Now, it’s time for a history lesson. Once upon a time, in the early 1970s, three areas in Jeffco appeared poised for a growth spurt: one in Arvada, one in Lakewood, and one in unincorporated Jeffco near the Littleton border. The district built three identical buildings on the cheap, with an eye toward making them into places that could quickly be turned into warehouses if the growth didn’t pan out. The energy crisis was on everyone’s lips, and the plans for the schools included almost no windows. Walls were practically made of spit and paper, many of them temporary accordion-pleated affairs. Classrooms had no doors. All three buildings opened at the same time, designed to accommodate 1,300 students very snugly.
In Arvada, in 1973, my brother became one of the first freshmen to attend Pomona High School all four years. By my freshman year there in 1976, we had so exceeded the building’s capacity that we went on split-sessions—upperclassmen in the morning, underclassmen in the afternoon. In the winter, I walked home after dark. By my sophomore year, we had gone to year-round school, a schedule that had ⅔ of the kids in school and ⅓ on break at any given time. The boy I had started dating went to one of Pomona’s triplets, Green Mountain in Lakewood. They were still on split-sessions to accommodate growth. The third triplet, Columbine, was on Concept Six (year round) like Pomona.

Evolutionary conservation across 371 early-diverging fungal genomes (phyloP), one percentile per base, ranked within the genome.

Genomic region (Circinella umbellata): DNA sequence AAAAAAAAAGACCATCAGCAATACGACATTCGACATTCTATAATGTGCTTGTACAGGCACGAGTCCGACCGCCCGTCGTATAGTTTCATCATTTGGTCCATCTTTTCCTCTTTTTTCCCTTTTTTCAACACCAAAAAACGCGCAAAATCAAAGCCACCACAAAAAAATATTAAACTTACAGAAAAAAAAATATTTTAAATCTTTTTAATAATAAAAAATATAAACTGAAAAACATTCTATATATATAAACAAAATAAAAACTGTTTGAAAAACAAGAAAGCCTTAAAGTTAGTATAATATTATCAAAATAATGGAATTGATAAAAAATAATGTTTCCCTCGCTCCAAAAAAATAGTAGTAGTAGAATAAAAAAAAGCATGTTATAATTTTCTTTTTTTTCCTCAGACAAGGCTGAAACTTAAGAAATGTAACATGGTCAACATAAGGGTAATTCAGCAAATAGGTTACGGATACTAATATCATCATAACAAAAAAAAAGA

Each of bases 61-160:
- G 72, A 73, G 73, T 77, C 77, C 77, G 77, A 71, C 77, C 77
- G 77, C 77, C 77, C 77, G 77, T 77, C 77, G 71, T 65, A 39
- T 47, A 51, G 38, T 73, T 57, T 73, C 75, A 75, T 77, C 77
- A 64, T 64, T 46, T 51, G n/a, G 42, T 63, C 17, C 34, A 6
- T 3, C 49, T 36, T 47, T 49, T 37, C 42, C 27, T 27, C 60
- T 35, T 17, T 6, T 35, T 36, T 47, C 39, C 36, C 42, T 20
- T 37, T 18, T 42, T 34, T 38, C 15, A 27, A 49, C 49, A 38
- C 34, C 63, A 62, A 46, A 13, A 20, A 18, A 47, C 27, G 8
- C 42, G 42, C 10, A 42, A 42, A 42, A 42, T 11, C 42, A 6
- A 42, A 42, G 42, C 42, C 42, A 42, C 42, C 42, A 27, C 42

I graduated from Pomona in 1980, went to college, and unable to escape that cave-like, harvest gold and burnt orange monstrosity, went on to start teaching at the identical Columbine in 1986. A new high school had been built to alleviate the crowding, so they were just going off Concept Six, but the student body kept growing. The building was sad, but the school itself was family. It was renowned for the warmth and love of the people who walked those dark halls.